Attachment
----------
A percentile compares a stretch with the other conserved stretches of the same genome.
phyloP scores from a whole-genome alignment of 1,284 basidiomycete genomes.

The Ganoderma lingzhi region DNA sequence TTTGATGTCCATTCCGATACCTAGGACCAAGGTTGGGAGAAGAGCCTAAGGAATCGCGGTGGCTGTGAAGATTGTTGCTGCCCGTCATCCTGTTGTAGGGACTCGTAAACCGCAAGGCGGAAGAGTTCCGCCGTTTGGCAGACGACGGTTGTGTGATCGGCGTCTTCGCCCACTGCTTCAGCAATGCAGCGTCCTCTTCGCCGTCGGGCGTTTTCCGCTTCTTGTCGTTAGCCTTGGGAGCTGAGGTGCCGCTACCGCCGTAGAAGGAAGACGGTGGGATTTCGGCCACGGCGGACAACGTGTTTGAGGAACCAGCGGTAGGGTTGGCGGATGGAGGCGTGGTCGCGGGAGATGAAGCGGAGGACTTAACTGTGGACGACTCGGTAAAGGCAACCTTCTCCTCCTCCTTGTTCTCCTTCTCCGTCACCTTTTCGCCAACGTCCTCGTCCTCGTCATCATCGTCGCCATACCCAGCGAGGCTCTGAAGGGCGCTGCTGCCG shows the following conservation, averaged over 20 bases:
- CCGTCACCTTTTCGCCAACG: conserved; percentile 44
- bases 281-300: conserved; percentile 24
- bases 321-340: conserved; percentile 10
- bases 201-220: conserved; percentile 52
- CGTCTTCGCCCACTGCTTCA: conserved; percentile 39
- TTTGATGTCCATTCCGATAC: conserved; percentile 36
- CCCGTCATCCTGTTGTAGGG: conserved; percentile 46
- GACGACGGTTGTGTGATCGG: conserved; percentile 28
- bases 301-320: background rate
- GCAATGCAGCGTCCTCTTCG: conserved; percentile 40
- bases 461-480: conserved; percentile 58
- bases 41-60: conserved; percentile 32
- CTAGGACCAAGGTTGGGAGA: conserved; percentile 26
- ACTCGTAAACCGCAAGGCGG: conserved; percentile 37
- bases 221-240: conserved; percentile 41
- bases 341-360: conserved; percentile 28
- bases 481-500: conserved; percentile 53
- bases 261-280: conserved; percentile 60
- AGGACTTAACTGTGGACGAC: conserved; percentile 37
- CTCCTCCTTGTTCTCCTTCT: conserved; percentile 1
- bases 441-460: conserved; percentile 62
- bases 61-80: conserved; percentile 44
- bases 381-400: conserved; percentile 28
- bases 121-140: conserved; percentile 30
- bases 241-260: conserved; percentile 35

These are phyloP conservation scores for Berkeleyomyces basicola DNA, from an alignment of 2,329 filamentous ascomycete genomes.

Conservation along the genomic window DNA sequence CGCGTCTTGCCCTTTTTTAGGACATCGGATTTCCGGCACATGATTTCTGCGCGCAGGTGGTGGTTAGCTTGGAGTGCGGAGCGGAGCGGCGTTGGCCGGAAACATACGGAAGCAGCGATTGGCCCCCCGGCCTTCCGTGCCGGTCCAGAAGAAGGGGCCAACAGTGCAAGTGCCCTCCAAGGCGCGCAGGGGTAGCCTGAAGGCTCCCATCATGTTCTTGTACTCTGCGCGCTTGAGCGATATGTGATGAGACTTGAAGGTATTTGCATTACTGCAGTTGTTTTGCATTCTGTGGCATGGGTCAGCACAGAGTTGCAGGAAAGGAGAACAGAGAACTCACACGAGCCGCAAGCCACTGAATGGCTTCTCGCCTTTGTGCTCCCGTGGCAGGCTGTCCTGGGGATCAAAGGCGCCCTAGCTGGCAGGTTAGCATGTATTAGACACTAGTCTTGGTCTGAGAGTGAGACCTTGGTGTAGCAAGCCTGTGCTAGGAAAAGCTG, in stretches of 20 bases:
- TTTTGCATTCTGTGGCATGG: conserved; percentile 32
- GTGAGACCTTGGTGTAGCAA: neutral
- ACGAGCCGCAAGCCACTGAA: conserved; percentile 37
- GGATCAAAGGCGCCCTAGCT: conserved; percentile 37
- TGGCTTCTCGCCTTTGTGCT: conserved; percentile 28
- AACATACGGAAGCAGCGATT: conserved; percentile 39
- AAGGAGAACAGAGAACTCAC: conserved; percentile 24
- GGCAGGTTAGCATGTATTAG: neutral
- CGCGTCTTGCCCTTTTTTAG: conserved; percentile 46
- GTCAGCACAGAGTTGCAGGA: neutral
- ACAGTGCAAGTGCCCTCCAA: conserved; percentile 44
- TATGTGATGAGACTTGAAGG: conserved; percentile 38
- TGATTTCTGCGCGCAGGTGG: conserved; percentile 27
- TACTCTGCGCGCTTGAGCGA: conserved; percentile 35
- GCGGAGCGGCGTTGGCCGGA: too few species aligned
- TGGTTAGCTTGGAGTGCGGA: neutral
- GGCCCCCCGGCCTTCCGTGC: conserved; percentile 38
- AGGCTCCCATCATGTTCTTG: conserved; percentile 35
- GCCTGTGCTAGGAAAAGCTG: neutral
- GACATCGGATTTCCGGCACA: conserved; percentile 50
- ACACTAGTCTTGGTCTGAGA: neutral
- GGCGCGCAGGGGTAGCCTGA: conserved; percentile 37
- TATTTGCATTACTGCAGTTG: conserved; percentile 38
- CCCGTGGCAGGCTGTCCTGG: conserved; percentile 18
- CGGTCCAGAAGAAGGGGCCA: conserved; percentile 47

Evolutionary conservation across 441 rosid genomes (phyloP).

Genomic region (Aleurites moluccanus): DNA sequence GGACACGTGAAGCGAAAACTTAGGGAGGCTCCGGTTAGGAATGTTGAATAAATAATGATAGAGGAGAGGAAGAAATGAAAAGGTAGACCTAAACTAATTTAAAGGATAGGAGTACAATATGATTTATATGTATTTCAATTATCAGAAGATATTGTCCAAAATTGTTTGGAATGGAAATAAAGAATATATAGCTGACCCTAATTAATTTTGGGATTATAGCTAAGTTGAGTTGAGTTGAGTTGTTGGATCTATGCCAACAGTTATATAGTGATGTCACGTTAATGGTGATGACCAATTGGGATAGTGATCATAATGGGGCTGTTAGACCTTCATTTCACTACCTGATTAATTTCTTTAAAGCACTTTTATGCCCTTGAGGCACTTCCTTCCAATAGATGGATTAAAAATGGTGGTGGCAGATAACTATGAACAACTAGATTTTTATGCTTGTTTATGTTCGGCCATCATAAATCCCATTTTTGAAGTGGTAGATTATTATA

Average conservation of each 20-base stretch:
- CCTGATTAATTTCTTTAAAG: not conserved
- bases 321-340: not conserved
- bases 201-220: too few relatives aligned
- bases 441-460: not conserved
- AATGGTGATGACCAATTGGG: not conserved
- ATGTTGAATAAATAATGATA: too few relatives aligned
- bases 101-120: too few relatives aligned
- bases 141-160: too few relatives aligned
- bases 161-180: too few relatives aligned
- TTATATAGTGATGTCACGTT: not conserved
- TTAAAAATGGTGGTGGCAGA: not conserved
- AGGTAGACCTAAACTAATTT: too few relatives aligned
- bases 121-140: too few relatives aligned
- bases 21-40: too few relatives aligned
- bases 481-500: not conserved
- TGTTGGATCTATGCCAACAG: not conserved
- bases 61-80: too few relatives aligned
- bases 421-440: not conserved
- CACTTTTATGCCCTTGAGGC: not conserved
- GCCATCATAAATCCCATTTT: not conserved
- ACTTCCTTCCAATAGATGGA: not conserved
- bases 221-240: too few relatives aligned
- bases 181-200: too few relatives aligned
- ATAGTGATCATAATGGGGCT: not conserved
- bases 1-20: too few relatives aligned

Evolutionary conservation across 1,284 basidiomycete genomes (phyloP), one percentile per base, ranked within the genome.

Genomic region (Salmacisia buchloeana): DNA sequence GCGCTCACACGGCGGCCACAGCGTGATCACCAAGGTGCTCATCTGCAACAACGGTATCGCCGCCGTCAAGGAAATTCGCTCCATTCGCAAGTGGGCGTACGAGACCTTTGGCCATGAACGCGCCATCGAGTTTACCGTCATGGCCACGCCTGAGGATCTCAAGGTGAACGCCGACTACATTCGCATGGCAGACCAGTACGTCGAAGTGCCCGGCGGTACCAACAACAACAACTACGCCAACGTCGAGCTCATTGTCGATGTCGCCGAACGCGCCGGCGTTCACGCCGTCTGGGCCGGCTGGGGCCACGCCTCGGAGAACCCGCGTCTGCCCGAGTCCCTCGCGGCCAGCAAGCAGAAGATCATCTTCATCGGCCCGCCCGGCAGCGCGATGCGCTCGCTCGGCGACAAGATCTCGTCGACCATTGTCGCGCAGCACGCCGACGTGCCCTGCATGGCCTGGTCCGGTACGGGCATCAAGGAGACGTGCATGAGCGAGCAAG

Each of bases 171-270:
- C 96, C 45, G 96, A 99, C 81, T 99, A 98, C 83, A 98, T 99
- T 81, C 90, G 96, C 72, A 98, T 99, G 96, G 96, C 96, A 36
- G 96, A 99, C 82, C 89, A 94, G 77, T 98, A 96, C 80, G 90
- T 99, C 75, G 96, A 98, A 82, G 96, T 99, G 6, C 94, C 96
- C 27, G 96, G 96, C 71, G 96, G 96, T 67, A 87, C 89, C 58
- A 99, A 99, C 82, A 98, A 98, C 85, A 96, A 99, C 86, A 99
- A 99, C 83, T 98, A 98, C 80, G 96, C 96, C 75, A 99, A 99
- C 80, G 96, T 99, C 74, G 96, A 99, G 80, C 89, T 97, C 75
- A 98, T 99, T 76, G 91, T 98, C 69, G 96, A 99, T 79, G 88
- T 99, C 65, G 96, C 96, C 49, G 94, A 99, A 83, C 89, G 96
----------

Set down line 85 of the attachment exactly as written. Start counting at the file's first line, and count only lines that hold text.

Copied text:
Genomic region (Salmacisia buchloeana): DNA sequence GCGCTCACACGGCGGCCACAGCGTGATCACCAAGGTGCTCATCTGCAACAACGGTATCGCCGCCGTCAAGGAAATTCGCTCCATTCGCAAGTGGGCGTACGAGACCTTTGGCCATGAACGCGCCATCGAGTTTACCGTCATGGCCACGCCTGAGGATCTCAAGGTGAACGCCGACTACATTCGCATGGCAGACCAGTACGTCGAAGTGCCCGGCGGTACCAACAACAACAACTACGCCAACGTCGAGCTCATTGTCGATGTCGCCGAACGCGCCGGCGTTCACGCCGTCTGGGCCGGCTGGGGCCACGCCTCGGAGAACCCGCGTCTGCCCGAGTCCCTCGCGGCCAGCAAGCAGAAGATCATCTTCATCGGCCCGCCCGGCAGCGCGATGCGCTCGCTCGGCGACAAGATCTCGTCGACCATTGTCGCGCAGCACGCCGACGTGCCCTGCATGGCCTGGTCCGGTACGGGCATCAAGGAGACGTGCATGAGCGAGCAAG